Brian Wilson (tennis)

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Brian Wilson
Country (sports) United States United States
Residence Las Vegas
Born (1982-05-23) May 23, 1982 (age 34)
Oceanside, California
United States
Height 6 ft 3 in (1.91 m)
Turned pro 2004
Plays Right-handed
Prize money $132,648
Singles
Career record 1-4
Career titles 0
Highest ranking No. 232 (September 10, 2007)
Grand Slam Singles results
Australian Open 1R (2007)
Doubles
Career record 0-2
Career titles 0
Highest ranking No. 120 (October 22, 2007)
Grand Slam Doubles results
US Open 1R (2003)

Brian Wilson (born May 23, 1982) is a former professional tennis player from the United States.[1]

Career[edit]

Wilson played collegiate tennis for the University of Illinois.[2] He earned All-American selection as both a singles and doubles player during his college career.[2] In 2003 he was a member of the team which won the NCAA Championships and he was also the doubles champion, partnering Rajeev Ram.[2] It was with Ram that he took part in the men's doubles at the 2003 US Open, where they were beaten in the first round by Robby Ginepri and Bobby Reynolds.[2]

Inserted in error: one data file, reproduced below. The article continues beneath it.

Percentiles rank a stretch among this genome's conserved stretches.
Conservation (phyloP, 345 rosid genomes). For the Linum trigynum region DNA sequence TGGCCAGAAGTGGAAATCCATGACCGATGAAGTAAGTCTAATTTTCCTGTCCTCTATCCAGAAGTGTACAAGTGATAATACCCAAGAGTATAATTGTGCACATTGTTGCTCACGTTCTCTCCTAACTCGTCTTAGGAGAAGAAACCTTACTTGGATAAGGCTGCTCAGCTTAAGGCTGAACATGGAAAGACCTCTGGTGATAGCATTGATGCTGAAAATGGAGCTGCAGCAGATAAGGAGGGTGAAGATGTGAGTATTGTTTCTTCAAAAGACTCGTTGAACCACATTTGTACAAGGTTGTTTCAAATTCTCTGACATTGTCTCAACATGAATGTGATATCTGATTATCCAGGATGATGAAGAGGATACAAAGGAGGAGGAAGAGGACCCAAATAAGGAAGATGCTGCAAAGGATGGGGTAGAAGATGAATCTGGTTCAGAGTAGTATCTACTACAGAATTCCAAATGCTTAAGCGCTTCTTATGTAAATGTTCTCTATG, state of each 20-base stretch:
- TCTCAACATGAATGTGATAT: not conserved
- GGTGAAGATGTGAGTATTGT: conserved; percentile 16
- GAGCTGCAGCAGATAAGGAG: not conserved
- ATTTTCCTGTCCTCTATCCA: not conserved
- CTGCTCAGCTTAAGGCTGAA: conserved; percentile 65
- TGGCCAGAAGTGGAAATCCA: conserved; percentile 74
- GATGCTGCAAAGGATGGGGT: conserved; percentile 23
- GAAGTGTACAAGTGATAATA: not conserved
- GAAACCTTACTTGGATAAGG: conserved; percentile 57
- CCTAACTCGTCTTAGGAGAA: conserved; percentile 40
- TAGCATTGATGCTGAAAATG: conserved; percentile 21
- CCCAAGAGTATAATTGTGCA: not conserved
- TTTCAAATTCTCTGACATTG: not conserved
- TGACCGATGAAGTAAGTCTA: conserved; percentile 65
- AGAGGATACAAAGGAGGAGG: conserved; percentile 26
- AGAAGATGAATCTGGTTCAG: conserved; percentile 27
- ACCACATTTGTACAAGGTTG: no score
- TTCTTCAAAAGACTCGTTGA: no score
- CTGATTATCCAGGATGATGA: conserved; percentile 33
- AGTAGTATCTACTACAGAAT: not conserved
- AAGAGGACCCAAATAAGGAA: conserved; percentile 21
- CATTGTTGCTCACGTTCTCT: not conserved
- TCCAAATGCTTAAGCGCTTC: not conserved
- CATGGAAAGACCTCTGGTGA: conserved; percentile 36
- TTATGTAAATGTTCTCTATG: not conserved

On the ATP Tour, Wilson had his best performance at the 2006 SAP Open in San Jose, California, beating Ivo Karlović, then 61st in the world.[2]

After making his way through qualifying, he made his Grand Slam singles debut in the 2007 Australian Open.[2] He lost in the opening round to Feliciano López, in four sets.[2]

Challenger titles[edit]

Doubles: (5)[edit]

No. Date Tournament Surface Partner Opponents Score
1. 2004 Burbank, United States Hard United States Nick Rainey India Prakash Amritraj
Philippines Eric Taino
6–2, 6–3
2. 2005 Nashville, United States Hard Serbia and Montenegro Ilija Bozoljac Mexico Santiago González
Argentina Diego Hartfield
7–6(8–6), 6–4
3. 2006 Maui, United States Hard United States Rajeev Ram Brazil Rodrigo-Antonio Grilli
United States Christopher Lam
6–3, 6–2
4. 2007 Sacramento, United States Hard United States Robert Kendrick United States John Paul Fruttero
United States Sam Warburg
7–5, 7–6(10–8)
5. 2007 Calabasas, United States Hard United States John Isner United States Robert Kendrick
Philippines Cecil Mamiit
7–6(12–10), 4–6, [10–8]

References[edit]